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A 78-Year-Old Receptionist Fired a Month After She Was Recognized as a Top Employee Wins $78,000 in Settlement The worker had been a receptionist since 2007 and was fired in February 2022.

By Grace Dean

Key Takeaways

  • A retirement community in Georgia fired a 78-year-old receptionist because of her age, the EEOC said.
  • Just a month beforehand, the company had recognized her as one of its employees of the year.
  • As life expectancy rises, more people are working into older age.
Skynesher | Getty Images via Business Insider
The woman worked at a retirement community in Columbus, Georgia.

This article originally appeared on Business Insider.

A retirement community in Columbus, Georgia, fired a 78-year-old receptionist because of her age shortly after she was taken to hospital with high blood pressure, a federal agency says.

Covenant Woods Retirement Community and its owner, BrightSpace Senior Living, agreed in late April to pay $78,000 to settle an age and disability discrimination lawsuit filed in February 2024 by the US Equal Employment Opportunity Commission.

The worker, who had been a receptionist since 2007, was fired in February 2022, the EEOC said in the lawsuit.

She was previously given good feedback in her annual reviews, including being recognized in January 2022 as one of Covenant Woods' Employees of the Year for 2021, it wrote.

However, some members of the retirement community's management team had suggested she retire. When the receptionist took medical leave in 2017, aged 74, the office manager asked her multiple times why she didn't retire, per the lawsuit.

On February 10, 2022, the receptionist experienced an incident of high blood pressure while at work and was taken to the hospital. She was released two days later, the EEOC said, and doctors later told her it was the result of dehydration.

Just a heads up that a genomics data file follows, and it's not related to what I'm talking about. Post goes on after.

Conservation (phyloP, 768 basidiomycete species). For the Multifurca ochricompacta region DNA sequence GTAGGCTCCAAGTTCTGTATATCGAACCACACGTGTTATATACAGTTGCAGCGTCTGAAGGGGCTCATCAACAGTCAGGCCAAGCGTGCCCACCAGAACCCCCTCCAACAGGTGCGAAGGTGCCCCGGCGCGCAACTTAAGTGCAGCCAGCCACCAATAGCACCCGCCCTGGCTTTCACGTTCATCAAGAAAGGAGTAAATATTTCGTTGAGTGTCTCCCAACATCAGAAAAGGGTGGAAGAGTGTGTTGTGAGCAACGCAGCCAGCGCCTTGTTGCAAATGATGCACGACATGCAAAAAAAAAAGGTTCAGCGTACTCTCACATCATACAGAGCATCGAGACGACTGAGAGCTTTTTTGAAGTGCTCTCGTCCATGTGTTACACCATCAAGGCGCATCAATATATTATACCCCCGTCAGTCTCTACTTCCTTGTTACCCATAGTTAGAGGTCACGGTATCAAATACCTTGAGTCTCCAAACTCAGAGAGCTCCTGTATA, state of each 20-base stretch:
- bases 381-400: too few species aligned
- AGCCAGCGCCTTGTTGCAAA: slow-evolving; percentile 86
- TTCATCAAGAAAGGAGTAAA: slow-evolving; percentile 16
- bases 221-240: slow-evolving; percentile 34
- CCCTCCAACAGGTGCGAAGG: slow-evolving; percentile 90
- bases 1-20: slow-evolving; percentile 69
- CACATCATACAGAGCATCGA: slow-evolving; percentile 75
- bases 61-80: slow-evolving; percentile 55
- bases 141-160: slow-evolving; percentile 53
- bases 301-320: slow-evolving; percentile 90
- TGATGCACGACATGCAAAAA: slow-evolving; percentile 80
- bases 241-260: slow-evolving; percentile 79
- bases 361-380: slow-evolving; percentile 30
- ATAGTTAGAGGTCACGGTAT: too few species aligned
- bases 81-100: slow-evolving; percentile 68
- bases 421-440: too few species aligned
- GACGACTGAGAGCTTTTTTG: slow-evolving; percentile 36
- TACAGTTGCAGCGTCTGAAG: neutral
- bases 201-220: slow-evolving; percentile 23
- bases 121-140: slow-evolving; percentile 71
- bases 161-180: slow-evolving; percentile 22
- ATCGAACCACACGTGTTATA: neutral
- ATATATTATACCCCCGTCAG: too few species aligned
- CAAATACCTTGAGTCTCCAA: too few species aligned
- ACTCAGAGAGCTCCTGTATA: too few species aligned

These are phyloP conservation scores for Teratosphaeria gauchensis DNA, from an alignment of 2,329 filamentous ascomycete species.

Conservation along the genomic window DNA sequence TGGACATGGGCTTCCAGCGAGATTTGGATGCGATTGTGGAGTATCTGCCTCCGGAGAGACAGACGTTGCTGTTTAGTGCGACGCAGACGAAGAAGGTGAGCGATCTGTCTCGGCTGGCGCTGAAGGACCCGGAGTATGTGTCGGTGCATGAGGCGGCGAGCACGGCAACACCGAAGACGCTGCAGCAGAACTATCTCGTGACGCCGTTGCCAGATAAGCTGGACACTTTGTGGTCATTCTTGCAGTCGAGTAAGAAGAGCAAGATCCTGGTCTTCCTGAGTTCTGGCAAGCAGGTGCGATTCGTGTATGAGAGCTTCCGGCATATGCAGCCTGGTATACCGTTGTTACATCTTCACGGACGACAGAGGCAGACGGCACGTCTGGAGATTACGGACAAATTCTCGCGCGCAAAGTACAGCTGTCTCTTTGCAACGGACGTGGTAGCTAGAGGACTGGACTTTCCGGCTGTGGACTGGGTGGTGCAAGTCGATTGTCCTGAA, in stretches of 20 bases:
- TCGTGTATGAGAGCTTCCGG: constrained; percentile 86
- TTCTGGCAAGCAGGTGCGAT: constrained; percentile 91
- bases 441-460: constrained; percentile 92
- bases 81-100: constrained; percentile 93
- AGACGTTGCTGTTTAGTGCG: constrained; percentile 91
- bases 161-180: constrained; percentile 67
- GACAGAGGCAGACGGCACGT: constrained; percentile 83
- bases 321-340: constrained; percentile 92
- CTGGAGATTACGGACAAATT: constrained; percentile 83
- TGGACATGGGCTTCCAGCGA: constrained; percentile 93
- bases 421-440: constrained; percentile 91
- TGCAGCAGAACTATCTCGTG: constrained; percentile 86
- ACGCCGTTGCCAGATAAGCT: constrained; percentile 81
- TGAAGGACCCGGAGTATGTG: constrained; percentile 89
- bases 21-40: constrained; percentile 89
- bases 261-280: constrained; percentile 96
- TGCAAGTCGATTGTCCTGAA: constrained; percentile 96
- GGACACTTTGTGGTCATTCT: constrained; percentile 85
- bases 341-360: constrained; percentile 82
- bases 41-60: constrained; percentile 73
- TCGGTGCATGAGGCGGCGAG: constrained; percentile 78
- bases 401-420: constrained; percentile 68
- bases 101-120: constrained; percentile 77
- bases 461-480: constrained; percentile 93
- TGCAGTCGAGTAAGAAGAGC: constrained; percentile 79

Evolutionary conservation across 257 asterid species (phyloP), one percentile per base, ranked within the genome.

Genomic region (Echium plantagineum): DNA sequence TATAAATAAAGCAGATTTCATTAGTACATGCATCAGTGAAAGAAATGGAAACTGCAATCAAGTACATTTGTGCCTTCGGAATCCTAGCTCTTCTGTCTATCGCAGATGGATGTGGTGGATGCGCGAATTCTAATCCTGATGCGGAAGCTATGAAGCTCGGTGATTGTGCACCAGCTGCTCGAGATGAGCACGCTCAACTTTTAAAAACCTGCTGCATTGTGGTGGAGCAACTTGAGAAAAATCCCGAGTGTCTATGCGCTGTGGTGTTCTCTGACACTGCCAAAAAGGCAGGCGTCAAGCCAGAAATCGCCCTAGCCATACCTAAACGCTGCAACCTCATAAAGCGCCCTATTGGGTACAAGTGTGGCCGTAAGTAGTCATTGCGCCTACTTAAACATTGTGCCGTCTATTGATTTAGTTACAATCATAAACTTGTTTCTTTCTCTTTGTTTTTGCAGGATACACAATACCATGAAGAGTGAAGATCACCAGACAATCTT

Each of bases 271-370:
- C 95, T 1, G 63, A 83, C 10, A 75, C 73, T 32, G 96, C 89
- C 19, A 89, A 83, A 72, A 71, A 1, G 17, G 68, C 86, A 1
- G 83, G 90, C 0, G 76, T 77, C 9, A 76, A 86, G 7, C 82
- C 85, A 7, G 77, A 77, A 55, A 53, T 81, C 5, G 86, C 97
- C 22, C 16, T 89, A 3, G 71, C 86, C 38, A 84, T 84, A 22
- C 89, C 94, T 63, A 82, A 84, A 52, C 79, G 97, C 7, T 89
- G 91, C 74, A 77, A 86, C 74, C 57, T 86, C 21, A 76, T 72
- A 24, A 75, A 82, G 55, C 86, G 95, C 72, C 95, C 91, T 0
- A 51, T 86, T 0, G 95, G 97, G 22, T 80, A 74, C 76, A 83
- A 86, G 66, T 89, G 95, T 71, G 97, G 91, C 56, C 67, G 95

When she returned to work later that month, she met with the office manager and general manager, who asked her how long she planned to continue working and whether she needed to do so, per the EEOC.

They also suggested that she should travel and visit relatives. The receptionist, who was 78 at the time, said that she planned to keep working for another two or three years.

But the general manager responded that the company had lost confidence in her ability to perform her duties, citing the blood pressure incident earlier that month as an example, the EEOC said.

The general manager told the receptionist she could either work one day a week, be transferred to an unspecified role in another department, or volunteer without pay, per the lawsuit. The receptionist turned down these options.

She then received a letter from the general manager saying that her employment had ended in a "business decision" because the company had lost confidence in her ability to carry out her tasks, the EEOC said. This was later confirmed in a letter from BrightSpace's HR director.

In the lawsuit, the EEOC said that the employee was fired "because of her age and her disability or perceived disability" in violation of the Age Discrimination in Employment Act and the Americans with Disabilities Act.

The companies have agreed to pay $50,000 in compensatory damages and $28,000 in wages to settle the charges.

"We at Covenant Woods and BrightSpace Senior Living resolved this case due to the cost of litigating it," BrightSpace CFO Brian Hendricks told CBS News in a statement. "We do not admit wrongdoing or discriminatory conduct as part of this resolution."

As life expectancy rises, the U.S. workforce is getting older.

According to data from the Bureau of Labor Statistics, nearly 11 million people employed in 2023 were aged 65 or older, making up 6.8% of workers aged 16 or older. This is up from 3.3% of workers 20 years before.

The Age Discrimination in Employment Act forbids age discrimination against people aged 40 or older, including in hiring and termination decisions.

Earlier this year, a manufacturing and distribution company in Louisiana agreed to pay $105,000 to a former employee for firing her when she refused to retire at 65 in another EEOC settlement.

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